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Судебные дела / Зарубежная практика  / Abel and Mary Lou Kaplan v. Commissioner., United States Tax Court - Memorandum Decision, T.C. Memo. 1994-81, Docket Nos. 46993-86, 31619-88., Filed February 24, 1994

Abel and Mary Lou Kaplan v. Commissioner., United States Tax Court - Memorandum Decision, T.C. Memo. 1994-81, Docket Nos. 46993-86, 31619-88., Filed February 24, 1994


Abel and Mary Lou Kaplan v. Commissioner.

United States Tax Court - Memorandum Decision

T.C. Memo. 1994-81

Docket Nos. 46993-86, 31619-88.

Filed February 24, 1994.

Bernard M. Kaplan, 4711 Golf Rd., Skokie, Ill., for the petitioners. Alan S. Kline, for the respondent.

Memorandum Findings of Fact and Opinion

DAWSON, Judge: These cases were consolidated for trial, briefing, and opinion, and were assigned to Special Trial Judge Stanley J. Goldberg pursuant to section 7443A(b)(4) and Rules 180, 181, and 183. 1 The Court agrees with and adopts the opinion of the Special Trial Judge, which is set forth below.


1 All section references are to the Internal Revenue Code in effect for the years in issue, and all Rule references are to the Tax Court Rules of Practice and Procedure.


Opinion of the Special Trial Judge

GOLDBERG, Special Trial Judge: By separate notices of deficiency for each year, respondent determined deficiencies in petitioners' 1981 and 1982 Federal income taxes in the amounts of $23,296 and $21,359, respectively; increased interest on the deficiencies under section 6621(c); and an addition to tax under section 6661 in the amount of $5,340 for taxable year 1982. In amended answers, respondent asserted that petitioners are liable for additions to tax under section 6653(a)(1) and (2) for both years.

The issues for decision are: (1) Whether petitioners are entitled to deduct their distributable shares of losses attributable to a limited partnership interest of petitioner Abel Kaplan (petitioner) in Midcontinent Drilling Associates II (MCDA II or the partnership); (2) whether petitioners are liable for additions to tax for negligence under section 6653(a)(1) and (2); (3) whether petitioners are liable for the addition to tax for substantial understatement of income tax under section 6661(a) for taxable year 1982; and (4) whether petitioners are liable for increased interest under section 6621(c).

Findings of Fact

Some of the facts have been stipulated and are so found. Petitioners resided in Evanston, Illinois, when their petitions were filed. They filed joint Federal income tax returns for 1981 and 1982.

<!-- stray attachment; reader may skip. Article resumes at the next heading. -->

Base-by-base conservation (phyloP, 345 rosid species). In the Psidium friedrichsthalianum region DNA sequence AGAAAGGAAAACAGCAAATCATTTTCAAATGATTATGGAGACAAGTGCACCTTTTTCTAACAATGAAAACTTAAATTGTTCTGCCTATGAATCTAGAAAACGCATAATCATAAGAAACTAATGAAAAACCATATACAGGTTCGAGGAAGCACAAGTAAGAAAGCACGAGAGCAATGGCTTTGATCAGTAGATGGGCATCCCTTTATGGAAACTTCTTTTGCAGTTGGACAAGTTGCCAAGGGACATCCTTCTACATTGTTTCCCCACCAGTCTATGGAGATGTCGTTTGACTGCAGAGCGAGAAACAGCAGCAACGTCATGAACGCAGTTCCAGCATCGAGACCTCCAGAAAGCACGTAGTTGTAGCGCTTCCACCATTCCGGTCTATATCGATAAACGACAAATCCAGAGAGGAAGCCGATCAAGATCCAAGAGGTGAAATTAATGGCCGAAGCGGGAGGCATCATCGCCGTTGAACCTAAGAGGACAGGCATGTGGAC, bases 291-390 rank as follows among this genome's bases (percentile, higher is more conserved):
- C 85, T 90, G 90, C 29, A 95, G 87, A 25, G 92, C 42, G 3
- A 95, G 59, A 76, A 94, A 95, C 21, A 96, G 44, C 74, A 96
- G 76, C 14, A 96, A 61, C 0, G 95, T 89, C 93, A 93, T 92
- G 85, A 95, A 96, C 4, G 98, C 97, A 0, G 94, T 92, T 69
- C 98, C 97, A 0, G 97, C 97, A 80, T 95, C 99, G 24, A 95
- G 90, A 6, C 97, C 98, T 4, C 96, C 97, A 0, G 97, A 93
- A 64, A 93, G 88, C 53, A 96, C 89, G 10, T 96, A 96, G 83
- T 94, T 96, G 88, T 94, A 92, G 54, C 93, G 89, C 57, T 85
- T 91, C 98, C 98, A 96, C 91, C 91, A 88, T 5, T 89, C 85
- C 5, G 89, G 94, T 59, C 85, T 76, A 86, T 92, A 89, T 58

The partnership activities of MCDA II for the taxable years 1981 and 1982 were considered by this Court in Webb v. Commissioner [Dec. 46,947(M)], T.C. Memo. 1990-556. All evidence received and the findings of fact in Webb are included in the record of these consolidated cases by stipulation of the parties.

Petitioner has a degree in accounting and has been in the real estate business for more than 40 years. His real estate activities include organizing partnerships for purchasing real estate and management of commercial properties, shopping centers, and apartment buildings. Petitioner had invested in other oil and gas partnerships and joint ventures prior to his investment in MCDA II.

Petitioner first learned of the MCDA II program from his certified public accountant, Joseph A. Benjamin, who had received information about the partnership in the mail. In the fall of 1981, petitioner and Mr. Benjamin attended an MCDA II promotional meeting where they picked up a copy of the offering memorandum. Mr. Benjamin has no specialized knowledge of the oil and gas industry, and made no independent investigation of the MCDA II partnership. Petitioner relied on Mr. Benjamin's advice with respect to the tax and accounting aspects of his investment in MCDA II, but with respect to all other aspects of the investment, petitioner relied on his own business judgment and did not seek advice from anyone else.

Petitioner acquired his interest in MCDA II in December 1981, for the agreed subscription price of $150,000. He paid $10,000 down in 1981 and executed two promissory notes in the amounts of $10,000 each, due March 1, 1982, and March 1, 1983, respectively. Both of those notes were paid by petitioner. The balance of the purchase price, $120,000, was not due until January 15, 1994.

The MCDA II offering memorandum of October 26, 1981, stated that the partnership was formed to engage in (1) a development drilling program in Tennessee and Oklahoma, (2) exploratory drilling in the Overthrust Belt in Utah, and (3) the acquisition of an exclusive sublicense to use, sell, and lease a new drilling product currently under development, the Terra-Drill, in Kansas and north and west Texas, and for exploratory drilling on its own exploration property.